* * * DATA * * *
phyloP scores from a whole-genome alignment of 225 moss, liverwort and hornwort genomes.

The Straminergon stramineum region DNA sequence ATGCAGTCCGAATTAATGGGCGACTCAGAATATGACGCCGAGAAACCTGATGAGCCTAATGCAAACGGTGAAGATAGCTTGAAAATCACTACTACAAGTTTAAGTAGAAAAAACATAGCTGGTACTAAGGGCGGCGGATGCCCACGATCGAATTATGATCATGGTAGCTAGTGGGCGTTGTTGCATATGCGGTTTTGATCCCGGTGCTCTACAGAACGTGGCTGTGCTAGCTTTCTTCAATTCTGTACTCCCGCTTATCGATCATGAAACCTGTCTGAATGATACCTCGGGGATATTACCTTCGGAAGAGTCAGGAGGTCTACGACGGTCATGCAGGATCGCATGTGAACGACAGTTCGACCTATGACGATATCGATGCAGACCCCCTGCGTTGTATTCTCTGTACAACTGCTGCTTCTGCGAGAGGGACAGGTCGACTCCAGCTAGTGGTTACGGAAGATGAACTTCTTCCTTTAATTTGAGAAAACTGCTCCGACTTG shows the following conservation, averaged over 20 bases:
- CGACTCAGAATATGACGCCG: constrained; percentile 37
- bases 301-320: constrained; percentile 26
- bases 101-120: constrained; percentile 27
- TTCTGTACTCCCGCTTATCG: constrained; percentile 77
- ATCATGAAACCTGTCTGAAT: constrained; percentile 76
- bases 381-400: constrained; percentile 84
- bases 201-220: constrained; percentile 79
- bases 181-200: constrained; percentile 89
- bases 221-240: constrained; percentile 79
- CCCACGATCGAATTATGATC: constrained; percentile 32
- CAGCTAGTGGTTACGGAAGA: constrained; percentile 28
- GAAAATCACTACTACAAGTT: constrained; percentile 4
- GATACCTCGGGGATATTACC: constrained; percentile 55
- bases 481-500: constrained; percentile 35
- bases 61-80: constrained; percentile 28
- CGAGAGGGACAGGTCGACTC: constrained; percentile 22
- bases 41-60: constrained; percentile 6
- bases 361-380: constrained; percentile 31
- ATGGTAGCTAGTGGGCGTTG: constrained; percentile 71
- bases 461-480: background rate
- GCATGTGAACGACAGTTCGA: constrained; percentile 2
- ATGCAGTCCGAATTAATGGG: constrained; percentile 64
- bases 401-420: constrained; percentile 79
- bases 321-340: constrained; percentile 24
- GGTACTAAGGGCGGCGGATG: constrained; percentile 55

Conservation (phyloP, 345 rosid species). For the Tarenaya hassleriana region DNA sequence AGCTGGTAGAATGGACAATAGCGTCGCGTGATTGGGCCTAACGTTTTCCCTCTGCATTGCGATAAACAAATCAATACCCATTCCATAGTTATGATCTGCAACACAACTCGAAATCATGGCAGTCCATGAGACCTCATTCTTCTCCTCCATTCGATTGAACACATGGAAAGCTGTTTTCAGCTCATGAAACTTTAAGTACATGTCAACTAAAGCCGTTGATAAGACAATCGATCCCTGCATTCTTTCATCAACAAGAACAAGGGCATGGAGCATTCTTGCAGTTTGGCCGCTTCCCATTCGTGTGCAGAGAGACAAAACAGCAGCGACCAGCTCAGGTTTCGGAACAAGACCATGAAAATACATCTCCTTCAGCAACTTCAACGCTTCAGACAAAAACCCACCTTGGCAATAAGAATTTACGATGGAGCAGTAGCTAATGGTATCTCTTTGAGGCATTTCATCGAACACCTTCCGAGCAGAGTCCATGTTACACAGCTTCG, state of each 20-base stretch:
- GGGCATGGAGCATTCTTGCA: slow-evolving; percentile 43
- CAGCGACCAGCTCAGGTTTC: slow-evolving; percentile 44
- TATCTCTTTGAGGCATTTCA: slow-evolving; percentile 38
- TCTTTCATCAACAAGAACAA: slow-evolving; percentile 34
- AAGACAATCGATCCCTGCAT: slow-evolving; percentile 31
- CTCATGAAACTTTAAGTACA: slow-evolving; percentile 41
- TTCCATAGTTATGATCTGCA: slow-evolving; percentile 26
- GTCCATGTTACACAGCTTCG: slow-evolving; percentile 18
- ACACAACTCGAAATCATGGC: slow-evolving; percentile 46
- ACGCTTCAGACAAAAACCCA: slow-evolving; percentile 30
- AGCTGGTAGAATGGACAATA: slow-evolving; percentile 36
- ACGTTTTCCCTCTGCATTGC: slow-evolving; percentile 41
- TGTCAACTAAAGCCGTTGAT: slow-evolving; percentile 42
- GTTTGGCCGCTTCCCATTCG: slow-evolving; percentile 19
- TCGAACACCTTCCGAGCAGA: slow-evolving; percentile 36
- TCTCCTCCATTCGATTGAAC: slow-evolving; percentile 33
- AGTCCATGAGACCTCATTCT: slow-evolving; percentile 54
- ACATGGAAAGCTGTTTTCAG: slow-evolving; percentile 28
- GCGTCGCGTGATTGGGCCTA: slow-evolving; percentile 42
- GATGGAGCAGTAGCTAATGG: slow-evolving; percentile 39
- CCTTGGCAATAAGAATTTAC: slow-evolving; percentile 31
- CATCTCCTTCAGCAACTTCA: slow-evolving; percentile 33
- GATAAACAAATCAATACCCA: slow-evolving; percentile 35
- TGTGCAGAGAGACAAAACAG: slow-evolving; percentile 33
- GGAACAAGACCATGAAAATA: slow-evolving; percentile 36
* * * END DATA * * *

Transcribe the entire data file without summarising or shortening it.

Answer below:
phyloP scores from a whole-genome alignment of 225 moss, liverwort and hornwort genomes.

The Straminergon stramineum region DNA sequence ATGCAGTCCGAATTAATGGGCGACTCAGAATATGACGCCGAGAAACCTGATGAGCCTAATGCAAACGGTGAAGATAGCTTGAAAATCACTACTACAAGTTTAAGTAGAAAAAACATAGCTGGTACTAAGGGCGGCGGATGCCCACGATCGAATTATGATCATGGTAGCTAGTGGGCGTTGTTGCATATGCGGTTTTGATCCCGGTGCTCTACAGAACGTGGCTGTGCTAGCTTTCTTCAATTCTGTACTCCCGCTTATCGATCATGAAACCTGTCTGAATGATACCTCGGGGATATTACCTTCGGAAGAGTCAGGAGGTCTACGACGGTCATGCAGGATCGCATGTGAACGACAGTTCGACCTATGACGATATCGATGCAGACCCCCTGCGTTGTATTCTCTGTACAACTGCTGCTTCTGCGAGAGGGACAGGTCGACTCCAGCTAGTGGTTACGGAAGATGAACTTCTTCCTTTAATTTGAGAAAACTGCTCCGACTTG shows the following conservation, averaged over 20 bases:
- CGACTCAGAATATGACGCCG: constrained; percentile 37
- bases 301-320: constrained; percentile 26
- bases 101-120: constrained; percentile 27
- TTCTGTACTCCCGCTTATCG: constrained; percentile 77
- ATCATGAAACCTGTCTGAAT: constrained; percentile 76
- bases 381-400: constrained; percentile 84
- bases 201-220: constrained; percentile 79
- bases 181-200: constrained; percentile 89
- bases 221-240: constrained; percentile 79
- CCCACGATCGAATTATGATC: constrained; percentile 32
- CAGCTAGTGGTTACGGAAGA: constrained; percentile 28
- GAAAATCACTACTACAAGTT: constrained; percentile 4
- GATACCTCGGGGATATTACC: constrained; percentile 55
- bases 481-500: constrained; percentile 35
- bases 61-80: constrained; percentile 28
- CGAGAGGGACAGGTCGACTC: constrained; percentile 22
- bases 41-60: constrained; percentile 6
- bases 361-380: constrained; percentile 31
- ATGGTAGCTAGTGGGCGTTG: constrained; percentile 71
- bases 461-480: background rate
- GCATGTGAACGACAGTTCGA: constrained; percentile 2
- ATGCAGTCCGAATTAATGGG: constrained; percentile 64
- bases 401-420: constrained; percentile 79
- bases 321-340: constrained; percentile 24
- GGTACTAAGGGCGGCGGATG: constrained; percentile 55

Conservation (phyloP, 345 rosid species). For the Tarenaya hassleriana region DNA sequence AGCTGGTAGAATGGACAATAGCGTCGCGTGATTGGGCCTAACGTTTTCCCTCTGCATTGCGATAAACAAATCAATACCCATTCCATAGTTATGATCTGCAACACAACTCGAAATCATGGCAGTCCATGAGACCTCATTCTTCTCCTCCATTCGATTGAACACATGGAAAGCTGTTTTCAGCTCATGAAACTTTAAGTACATGTCAACTAAAGCCGTTGATAAGACAATCGATCCCTGCATTCTTTCATCAACAAGAACAAGGGCATGGAGCATTCTTGCAGTTTGGCCGCTTCCCATTCGTGTGCAGAGAGACAAAACAGCAGCGACCAGCTCAGGTTTCGGAACAAGACCATGAAAATACATCTCCTTCAGCAACTTCAACGCTTCAGACAAAAACCCACCTTGGCAATAAGAATTTACGATGGAGCAGTAGCTAATGGTATCTCTTTGAGGCATTTCATCGAACACCTTCCGAGCAGAGTCCATGTTACACAGCTTCG, state of each 20-base stretch:
- GGGCATGGAGCATTCTTGCA: slow-evolving; percentile 43
- CAGCGACCAGCTCAGGTTTC: slow-evolving; percentile 44
- TATCTCTTTGAGGCATTTCA: slow-evolving; percentile 38
- TCTTTCATCAACAAGAACAA: slow-evolving; percentile 34
- AAGACAATCGATCCCTGCAT: slow-evolving; percentile 31
- CTCATGAAACTTTAAGTACA: slow-evolving; percentile 41
- TTCCATAGTTATGATCTGCA: slow-evolving; percentile 26
- GTCCATGTTACACAGCTTCG: slow-evolving; percentile 18
- ACACAACTCGAAATCATGGC: slow-evolving; percentile 46
- ACGCTTCAGACAAAAACCCA: slow-evolving; percentile 30
- AGCTGGTAGAATGGACAATA: slow-evolving; percentile 36
- ACGTTTTCCCTCTGCATTGC: slow-evolving; percentile 41
- TGTCAACTAAAGCCGTTGAT: slow-evolving; percentile 42
- GTTTGGCCGCTTCCCATTCG: slow-evolving; percentile 19
- TCGAACACCTTCCGAGCAGA: slow-evolving; percentile 36
- TCTCCTCCATTCGATTGAAC: slow-evolving; percentile 33
- AGTCCATGAGACCTCATTCT: slow-evolving; percentile 54
- ACATGGAAAGCTGTTTTCAG: slow-evolving; percentile 28
- GCGTCGCGTGATTGGGCCTA: slow-evolving; percentile 42
- GATGGAGCAGTAGCTAATGG: slow-evolving; percentile 39
- CCTTGGCAATAAGAATTTAC: slow-evolving; percentile 31
- CATCTCCTTCAGCAACTTCA: slow-evolving; percentile 33
- GATAAACAAATCAATACCCA: slow-evolving; percentile 35
- TGTGCAGAGAGACAAAACAG: slow-evolving; percentile 33
- GGAACAAGACCATGAAAATA: slow-evolving; percentile 36